In respect of the education aspect of the new commission, unlike Ms Pennicuik I am heartened by the fact that education and professional development will be part and parcel of the new commission. It is well located for a range of reasons. I do not have the fears that she has in relation to education and development being overwhelmed or undermined by the fact that it is connected to the complaints process. In fact this is part and parcel of the New South Wales model. It is important to align professional training and education with things coming out of court hearings that are new and cutting edge. We have seen that in the past. I do not think the need to modernise the way we go about our judicial business will be contaminated by the fact that there is a complaints aspect to the commission.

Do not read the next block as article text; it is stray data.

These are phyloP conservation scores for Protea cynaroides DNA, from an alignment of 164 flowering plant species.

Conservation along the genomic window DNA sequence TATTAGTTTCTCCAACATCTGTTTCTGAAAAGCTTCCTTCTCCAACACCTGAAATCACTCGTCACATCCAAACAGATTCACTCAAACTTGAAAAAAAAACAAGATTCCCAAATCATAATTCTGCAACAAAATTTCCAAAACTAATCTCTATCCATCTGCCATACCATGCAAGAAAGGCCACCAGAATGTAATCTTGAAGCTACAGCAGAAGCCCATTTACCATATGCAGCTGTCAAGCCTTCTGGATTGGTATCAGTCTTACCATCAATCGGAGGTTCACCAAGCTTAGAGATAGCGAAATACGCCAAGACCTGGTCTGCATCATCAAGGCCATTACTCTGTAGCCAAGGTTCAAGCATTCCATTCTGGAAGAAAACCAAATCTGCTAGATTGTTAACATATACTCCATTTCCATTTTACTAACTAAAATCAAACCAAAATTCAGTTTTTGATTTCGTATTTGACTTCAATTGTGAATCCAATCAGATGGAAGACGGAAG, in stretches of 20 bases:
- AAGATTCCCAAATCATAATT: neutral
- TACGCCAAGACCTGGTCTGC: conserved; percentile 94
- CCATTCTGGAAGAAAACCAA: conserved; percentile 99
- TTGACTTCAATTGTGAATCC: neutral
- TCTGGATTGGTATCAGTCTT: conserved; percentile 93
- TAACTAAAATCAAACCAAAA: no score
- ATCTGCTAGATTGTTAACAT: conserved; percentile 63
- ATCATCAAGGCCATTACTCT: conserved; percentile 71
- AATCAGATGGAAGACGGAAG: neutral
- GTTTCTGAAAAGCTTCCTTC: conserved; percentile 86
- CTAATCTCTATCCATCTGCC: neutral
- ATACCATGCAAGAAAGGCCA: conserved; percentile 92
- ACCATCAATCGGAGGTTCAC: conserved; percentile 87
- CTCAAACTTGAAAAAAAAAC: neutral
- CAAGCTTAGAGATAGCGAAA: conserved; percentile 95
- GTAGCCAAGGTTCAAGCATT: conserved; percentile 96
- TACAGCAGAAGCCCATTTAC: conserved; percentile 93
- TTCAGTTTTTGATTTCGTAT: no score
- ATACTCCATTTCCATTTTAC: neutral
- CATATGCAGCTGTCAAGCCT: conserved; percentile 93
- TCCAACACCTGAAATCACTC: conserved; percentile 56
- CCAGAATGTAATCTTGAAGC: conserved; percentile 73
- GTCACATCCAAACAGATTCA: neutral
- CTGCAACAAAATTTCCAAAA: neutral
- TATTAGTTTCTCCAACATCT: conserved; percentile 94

The consultation has been ongoing; in particular there has been a lot of work done with the courts, the bar and the Law Institute of Victoria throughout all stages of the development of this bill.
The government will continue to work closely with the heads of jurisdictions to assist them in managing their courts and the community’s expectations of a responsive, accountable and impartial justice system. On that basis, I commend this bill to the house.